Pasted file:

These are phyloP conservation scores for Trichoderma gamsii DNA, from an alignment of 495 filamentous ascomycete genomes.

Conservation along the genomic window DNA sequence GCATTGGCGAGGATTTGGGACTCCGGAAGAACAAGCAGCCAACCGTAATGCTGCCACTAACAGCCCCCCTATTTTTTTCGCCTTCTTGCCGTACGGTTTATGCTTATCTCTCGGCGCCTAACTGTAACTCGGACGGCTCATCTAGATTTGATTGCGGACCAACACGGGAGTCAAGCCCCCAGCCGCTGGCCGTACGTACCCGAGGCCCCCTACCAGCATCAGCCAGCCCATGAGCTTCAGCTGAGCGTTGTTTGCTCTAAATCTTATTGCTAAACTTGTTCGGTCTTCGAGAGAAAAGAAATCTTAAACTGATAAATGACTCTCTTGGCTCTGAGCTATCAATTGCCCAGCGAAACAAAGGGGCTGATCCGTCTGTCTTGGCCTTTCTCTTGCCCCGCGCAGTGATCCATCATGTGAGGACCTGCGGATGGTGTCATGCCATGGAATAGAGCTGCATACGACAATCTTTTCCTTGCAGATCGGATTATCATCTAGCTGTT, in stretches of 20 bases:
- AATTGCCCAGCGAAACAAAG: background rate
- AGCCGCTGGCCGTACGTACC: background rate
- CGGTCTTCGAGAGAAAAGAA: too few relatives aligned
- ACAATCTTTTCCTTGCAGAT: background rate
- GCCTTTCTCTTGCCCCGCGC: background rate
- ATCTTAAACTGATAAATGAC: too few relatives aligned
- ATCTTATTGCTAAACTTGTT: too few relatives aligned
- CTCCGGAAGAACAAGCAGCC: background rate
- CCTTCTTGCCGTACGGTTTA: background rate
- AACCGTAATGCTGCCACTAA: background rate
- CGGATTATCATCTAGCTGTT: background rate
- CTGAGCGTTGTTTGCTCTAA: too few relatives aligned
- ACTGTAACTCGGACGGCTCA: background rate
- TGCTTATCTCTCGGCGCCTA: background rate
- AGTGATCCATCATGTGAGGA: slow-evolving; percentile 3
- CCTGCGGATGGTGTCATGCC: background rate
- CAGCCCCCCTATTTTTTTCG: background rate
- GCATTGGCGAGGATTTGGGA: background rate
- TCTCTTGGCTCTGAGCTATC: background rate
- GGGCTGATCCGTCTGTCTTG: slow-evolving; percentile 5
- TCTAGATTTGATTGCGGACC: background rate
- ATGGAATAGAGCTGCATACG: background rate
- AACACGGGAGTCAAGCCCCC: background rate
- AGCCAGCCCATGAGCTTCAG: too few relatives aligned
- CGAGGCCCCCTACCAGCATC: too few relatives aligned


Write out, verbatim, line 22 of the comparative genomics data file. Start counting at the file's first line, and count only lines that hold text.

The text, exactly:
- GGGCTGATCCGTCTGTCTTG: slow-evolving; percentile 5